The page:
Verstappen cruises to sweltering Miami GP pole ahead of Leclerc

Max Verstappen has pipped Charles Leclerc to pole position for the second time this weekend for tomorrow’s Miami Grand Prix.

The Dutchman looked likely to be threatened by Leclerc after the Monegasque topped Q2, and less than 0.2s split the duo after the first runs of the pole shootout.

What appeared to be heading towards a thrilling climax ended as a fizzer, with most drivers, including the pole contenders, failing to improve in the sweltering conditions.

Verstappen first lap stood to the end of the session, his best lap of 1m 27.241s enough to beat Leclerc by 0.141s.

“I don’t know what it is, every single year we come here I find it extremely difficult to be consistent with the car feeling, with the tire feeling over one lap,” he said. “Again, today, it was really about finding that balance.


“I think we did okay. It’s not the most enjoyable lap of my career just because of how slippery it is. You’re not very confident on the lap, but we’re on pole, and that’s the most important.”

Leclerc said Ferrari lacked the ultimate pace to take the challenge to Verstappen but was optimistic he could be a victory contender with better race pace.

“It felt so much on the limit,” he said of his lap. “When we started to push for the last 0.1-0.2s, we started to lose the tires in sectors two and three.

“Today, that’s where we lost a little bit of time. However, the race is long tomorrow. This morning [in the sprint] we showed good pace, so I hope tomorrow we can put max under a bit more pressure.”

Carlos Sainz qualified third and 0.214s off the pace, but the Spaniard was hopeful that starting from the clean side of the grid could pay dividends.

“You always finish the lap and feel like you could’ve gone so much faster having a cleaner lap, but it’s almost impossible to put in a perfect clean lap around here,” he said.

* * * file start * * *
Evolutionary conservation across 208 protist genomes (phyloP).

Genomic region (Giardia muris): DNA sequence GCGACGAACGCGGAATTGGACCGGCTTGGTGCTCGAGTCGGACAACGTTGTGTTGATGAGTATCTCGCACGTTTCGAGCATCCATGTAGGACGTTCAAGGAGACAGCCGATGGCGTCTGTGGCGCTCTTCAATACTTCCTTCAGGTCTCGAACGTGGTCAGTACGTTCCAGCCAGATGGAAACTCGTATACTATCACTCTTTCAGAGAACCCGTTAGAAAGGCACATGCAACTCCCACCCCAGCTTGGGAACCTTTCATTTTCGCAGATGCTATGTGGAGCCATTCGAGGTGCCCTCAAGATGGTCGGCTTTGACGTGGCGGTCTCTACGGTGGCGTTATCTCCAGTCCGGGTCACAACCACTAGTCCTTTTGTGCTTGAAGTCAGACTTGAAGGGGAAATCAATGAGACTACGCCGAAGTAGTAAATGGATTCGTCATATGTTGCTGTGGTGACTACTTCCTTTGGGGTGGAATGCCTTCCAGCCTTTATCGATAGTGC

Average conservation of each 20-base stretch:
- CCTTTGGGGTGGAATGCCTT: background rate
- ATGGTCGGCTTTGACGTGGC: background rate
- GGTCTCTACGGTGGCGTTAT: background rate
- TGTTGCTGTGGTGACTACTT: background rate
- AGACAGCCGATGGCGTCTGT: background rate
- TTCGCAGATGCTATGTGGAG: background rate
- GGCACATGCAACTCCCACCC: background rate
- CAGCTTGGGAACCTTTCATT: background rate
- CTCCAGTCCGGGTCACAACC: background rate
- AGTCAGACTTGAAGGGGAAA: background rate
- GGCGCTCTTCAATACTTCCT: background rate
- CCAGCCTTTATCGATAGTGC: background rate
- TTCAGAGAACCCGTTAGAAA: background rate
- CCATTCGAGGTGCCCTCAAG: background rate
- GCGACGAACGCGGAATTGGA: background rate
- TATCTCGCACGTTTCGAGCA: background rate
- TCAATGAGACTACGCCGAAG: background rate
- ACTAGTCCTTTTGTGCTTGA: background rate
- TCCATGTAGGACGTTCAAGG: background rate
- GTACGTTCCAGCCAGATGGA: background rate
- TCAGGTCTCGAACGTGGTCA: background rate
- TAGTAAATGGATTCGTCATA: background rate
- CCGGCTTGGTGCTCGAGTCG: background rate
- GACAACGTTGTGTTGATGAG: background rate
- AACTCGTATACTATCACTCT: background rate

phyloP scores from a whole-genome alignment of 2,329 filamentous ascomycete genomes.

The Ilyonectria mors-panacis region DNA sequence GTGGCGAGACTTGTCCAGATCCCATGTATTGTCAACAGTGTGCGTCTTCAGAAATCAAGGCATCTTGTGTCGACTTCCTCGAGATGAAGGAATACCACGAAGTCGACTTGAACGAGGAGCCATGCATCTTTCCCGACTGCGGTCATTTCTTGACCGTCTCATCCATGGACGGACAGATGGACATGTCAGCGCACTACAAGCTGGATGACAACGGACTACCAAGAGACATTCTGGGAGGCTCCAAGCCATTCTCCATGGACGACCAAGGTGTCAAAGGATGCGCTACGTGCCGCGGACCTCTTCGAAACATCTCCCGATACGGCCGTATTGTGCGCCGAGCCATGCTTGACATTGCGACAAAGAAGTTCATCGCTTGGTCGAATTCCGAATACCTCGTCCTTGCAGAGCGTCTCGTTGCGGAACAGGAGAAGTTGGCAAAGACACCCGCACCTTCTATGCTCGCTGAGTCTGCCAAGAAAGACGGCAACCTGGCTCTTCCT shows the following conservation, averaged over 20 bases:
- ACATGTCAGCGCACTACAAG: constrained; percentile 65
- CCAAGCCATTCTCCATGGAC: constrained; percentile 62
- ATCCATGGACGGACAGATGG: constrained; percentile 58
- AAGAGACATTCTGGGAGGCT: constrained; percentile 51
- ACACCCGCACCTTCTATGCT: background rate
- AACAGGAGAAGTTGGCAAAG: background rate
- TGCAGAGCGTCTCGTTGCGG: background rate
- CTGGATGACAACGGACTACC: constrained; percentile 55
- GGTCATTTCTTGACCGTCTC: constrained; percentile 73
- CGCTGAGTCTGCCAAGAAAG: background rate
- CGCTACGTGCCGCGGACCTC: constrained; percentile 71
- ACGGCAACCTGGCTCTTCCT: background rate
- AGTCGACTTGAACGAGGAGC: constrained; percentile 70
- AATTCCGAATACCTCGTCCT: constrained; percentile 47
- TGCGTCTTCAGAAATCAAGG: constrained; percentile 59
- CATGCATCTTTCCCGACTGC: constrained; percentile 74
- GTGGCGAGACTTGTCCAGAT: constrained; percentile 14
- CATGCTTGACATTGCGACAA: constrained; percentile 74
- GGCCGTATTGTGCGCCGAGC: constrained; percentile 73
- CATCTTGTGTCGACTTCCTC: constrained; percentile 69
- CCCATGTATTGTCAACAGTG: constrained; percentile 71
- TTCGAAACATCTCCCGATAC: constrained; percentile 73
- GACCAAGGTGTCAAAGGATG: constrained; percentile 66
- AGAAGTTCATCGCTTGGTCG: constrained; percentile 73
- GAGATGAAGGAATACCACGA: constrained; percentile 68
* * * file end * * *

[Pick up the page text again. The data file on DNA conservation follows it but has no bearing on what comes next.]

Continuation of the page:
“That’s why being P3, clean side of the road tomorrow, could be a good place to start.”

Sergio Perez was one of the few drivers to find any improvement with his second lap, finding almost 0.3s to rise to fourth on the grid.

Lando Norris sampled the medium tire at the start of Q3 but reverted to the soft after failing to find reasonable pace. He qualified fifth and only 0.081s ahead of teammate Oscar Piastri.

Mercedes ran out of soft tires in Q3 and had to complete the session with fresh mediums, leaving George Russell and Lewis Hamilton seventh and eighth at more than 0.8s adrift.

Nico Hulkenberg made his third Q3 entry for Haas in ninth ahead of an excellent Yuki Tsunoda in his fourth top-10 shootout appearance.

Lance Stroll was knocked out in 11th, but he was the lead Aston Martin driver in a surprising double Q2 elimination for the green team.

Stroll, set with an only aero package after his lap-one crash in the sprint, missed out on Q3 by 0.022s after failing to improve on his Q1 time, but teammate Fernando Alonso fared even worse, slumping to 15th having never been in contention.

Sandwiched between them were Alpine teammates Pierre Gasly and Esteban Ocon in 12th and 13th ahead of Alex Albon in 14th.

Valtteri Bottas will line up 16th ahead of hometown hero Logan Sargeant.

Daniel Ricciardo was a shock elimination in 18th after starting and finishing an impressive fourth in the sprint race earlier in the day.

Ricciardo had been on track to make it through to Q2 two-thirds of his way around the lap, but a poor final sector in which he didn’t improve on his personal best left him languishing in the drop zone.

A three-place penalty carried over from the Chinese Grand Prix will drop him to last on the grid.

Kevin Magnussen will be promoted to 18th but is facing a stewards investigation into unsportsmanlike behavior defending against Hamilton in the sprint race.

Zhou Guanyu, who will move up to 19th, will also see the stewards for crossing the white line on pit exit.

Story originally appeared on Racer